Parents under Lockdown: the Impacts of the COVID-19 Pandemic on Families

Elisabetta Biffi, “Riccardo Massa” Department of Human Sciences for Education — University of Milano-Bicocca

Maria Benedetta Gambacorti-Passerini, “Riccardo Massa” De-partment of Human Sciences for Education — University of Milano-Bicocca

Daniela Bianchi, “Riccardo Massa” Department of Human Sciences for Education — University of Milano-Bicocca.

On March 11, the World Health Organization declared COVID-19 a pandemic (WHO, 2020). In order to protect the health of the world’s population, many countries implemented measures to contain the spread of COVID-19, including school closures, home isolation and community lockdown, all of which have secondary impacts on children and their families (Dulieu, Burgess, 2020). The COVID-19 pandemic has not stopped at national borders. It has affected people regardless of their nationality, level of education, income, or gender. However, the same may not be said for its indirect consequences, which have hit the most vulnerable hardest (Schleicher, 2020).

The restrictive measures required by the pandemic have exacerbated and accelerated existing social inequalities within and between countries, with job losses pushing many families further into poverty and school closures creating a wider educational divide, and impact-ing children’s life opportunities, and their physical and mental health (Eurochild, 2020). Even prior to the COVID-19 pandemic, families had been described as undergoing «a global childcare crisis» (Samman et al., 2016, passim). The advent of the public health emergency has made childcare an even greater challenge for parents globally, both in the short and longer term. In the current lockdown scenario, the measures adopted have often included the closure of childcare centers and schools.

They have often also entailed restrictions on other childcare options: for example, grandparents may no longer be available to care for their grandchildren. This combination of closures of childcare services and restrictions leaves working parents in a difficult situation. In this context, the well-being and mental health of parents them-selves as caregivers are critical. Research on the COVID-19 emergency is still new, but early reports indicate that one in four home-isolated parents display mental ill-health symptoms compared with one in 20 non-isolated parents (Brooks et al., 2020).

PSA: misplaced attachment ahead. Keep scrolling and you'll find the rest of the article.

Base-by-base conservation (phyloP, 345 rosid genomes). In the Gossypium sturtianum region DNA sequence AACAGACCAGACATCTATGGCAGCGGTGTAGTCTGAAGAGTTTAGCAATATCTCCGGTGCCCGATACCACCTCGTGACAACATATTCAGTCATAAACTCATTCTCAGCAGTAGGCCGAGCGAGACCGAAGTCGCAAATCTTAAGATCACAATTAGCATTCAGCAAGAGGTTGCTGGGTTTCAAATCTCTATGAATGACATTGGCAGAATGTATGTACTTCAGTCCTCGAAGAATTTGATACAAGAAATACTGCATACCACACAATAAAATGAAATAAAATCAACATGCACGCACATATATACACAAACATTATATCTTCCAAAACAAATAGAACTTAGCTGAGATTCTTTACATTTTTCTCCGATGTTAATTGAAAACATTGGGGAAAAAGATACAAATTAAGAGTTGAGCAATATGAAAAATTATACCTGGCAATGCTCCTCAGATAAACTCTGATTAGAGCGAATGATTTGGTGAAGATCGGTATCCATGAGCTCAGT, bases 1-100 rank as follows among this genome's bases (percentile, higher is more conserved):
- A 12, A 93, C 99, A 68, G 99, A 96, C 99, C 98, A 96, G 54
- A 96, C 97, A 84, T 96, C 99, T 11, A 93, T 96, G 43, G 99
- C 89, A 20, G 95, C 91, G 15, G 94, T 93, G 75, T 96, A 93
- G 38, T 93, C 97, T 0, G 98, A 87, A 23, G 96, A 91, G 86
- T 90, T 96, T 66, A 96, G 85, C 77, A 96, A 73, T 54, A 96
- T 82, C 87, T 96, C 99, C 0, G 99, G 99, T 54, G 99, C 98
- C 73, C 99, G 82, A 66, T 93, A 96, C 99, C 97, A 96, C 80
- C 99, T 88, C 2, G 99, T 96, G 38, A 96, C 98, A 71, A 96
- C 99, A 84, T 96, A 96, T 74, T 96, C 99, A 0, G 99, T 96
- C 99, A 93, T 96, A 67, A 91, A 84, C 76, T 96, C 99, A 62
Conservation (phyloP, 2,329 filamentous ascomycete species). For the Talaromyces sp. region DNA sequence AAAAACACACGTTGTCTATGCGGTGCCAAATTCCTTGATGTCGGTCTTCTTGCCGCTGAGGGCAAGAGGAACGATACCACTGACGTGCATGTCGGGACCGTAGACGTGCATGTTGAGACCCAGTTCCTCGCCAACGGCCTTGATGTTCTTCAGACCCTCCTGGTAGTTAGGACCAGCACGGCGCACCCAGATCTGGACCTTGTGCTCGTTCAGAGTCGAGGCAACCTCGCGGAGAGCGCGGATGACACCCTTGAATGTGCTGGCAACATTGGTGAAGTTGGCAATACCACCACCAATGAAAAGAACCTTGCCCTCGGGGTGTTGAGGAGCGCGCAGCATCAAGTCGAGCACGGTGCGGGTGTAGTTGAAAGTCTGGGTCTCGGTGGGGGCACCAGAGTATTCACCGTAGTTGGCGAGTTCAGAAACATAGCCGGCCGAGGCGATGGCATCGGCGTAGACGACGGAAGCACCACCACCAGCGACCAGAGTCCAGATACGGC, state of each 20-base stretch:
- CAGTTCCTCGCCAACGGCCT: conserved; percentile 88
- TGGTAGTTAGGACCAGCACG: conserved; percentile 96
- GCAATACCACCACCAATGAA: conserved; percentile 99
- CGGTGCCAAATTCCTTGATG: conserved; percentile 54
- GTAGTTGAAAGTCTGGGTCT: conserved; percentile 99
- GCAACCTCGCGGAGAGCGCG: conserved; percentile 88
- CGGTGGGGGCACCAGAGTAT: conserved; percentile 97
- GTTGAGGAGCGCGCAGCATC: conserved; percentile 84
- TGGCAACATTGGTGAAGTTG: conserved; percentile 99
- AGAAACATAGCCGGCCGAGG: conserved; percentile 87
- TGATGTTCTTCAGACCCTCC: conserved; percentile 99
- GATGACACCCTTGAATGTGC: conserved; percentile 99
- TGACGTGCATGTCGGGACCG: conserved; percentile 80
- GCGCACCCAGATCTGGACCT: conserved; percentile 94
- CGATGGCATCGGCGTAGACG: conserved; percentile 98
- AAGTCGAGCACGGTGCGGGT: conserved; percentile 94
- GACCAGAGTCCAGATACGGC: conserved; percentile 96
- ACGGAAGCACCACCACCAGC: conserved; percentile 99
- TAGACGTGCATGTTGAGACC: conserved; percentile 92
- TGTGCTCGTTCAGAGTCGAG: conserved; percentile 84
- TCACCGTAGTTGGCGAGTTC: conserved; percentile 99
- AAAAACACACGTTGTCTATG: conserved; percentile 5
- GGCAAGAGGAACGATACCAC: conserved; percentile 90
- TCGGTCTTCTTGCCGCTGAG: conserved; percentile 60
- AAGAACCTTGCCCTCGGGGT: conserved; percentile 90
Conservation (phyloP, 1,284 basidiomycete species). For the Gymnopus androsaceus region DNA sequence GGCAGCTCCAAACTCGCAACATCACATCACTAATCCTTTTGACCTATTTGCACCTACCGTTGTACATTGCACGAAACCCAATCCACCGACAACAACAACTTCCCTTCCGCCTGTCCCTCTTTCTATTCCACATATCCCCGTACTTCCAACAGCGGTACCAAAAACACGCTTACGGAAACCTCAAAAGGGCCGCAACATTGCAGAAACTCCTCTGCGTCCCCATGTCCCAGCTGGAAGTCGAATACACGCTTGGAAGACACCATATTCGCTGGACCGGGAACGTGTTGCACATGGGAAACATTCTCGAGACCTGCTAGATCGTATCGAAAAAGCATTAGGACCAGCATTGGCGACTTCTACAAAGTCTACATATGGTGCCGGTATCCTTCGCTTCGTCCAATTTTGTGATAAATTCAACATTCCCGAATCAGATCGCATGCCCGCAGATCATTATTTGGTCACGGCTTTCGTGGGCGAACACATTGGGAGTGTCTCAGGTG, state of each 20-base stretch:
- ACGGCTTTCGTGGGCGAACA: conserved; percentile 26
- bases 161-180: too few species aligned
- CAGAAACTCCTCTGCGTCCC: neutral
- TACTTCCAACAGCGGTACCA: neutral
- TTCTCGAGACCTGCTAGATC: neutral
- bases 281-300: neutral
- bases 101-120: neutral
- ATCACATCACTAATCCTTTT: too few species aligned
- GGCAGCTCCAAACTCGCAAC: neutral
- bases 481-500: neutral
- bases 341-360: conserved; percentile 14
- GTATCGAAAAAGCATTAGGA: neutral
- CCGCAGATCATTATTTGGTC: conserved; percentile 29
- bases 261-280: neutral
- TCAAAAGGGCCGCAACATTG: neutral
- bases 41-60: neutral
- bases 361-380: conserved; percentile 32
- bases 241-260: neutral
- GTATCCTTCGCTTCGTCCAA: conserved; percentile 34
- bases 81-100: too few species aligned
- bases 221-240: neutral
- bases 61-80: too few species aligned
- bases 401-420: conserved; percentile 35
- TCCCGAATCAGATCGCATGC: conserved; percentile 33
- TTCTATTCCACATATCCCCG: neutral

Families’ everyday lives have been seriously affected, and the spaces and times underpinning the daily routines of parents and children have undergone radical changes. Furthermore, greater responsibility for children’s education has fallen on the shoulders of families since the introduction of distance education methods (Bucholz et al., 2020), and this has given rise to new tensions and challenges. In such a scenario, the caregivers’ own well-being and mental health are critical factors (Brooks, 2020). Without adequate support, parents can become stressed, exhausted, and forced to make sacrifices in relation to their social life, education and employment.

This creates an extremely challenging situation for parents and potentially a highly vulnerable one for children (Gromada, Richardson, Rees, 2020). While the long-term implications of the COVID-19 crisis for the mental health of either children or adults are yet unknown, there is reason to believe they may be substantial, including the potential longer-term effects of delayed implementation of the Sustainable Development Goals (United Nations, 2015).


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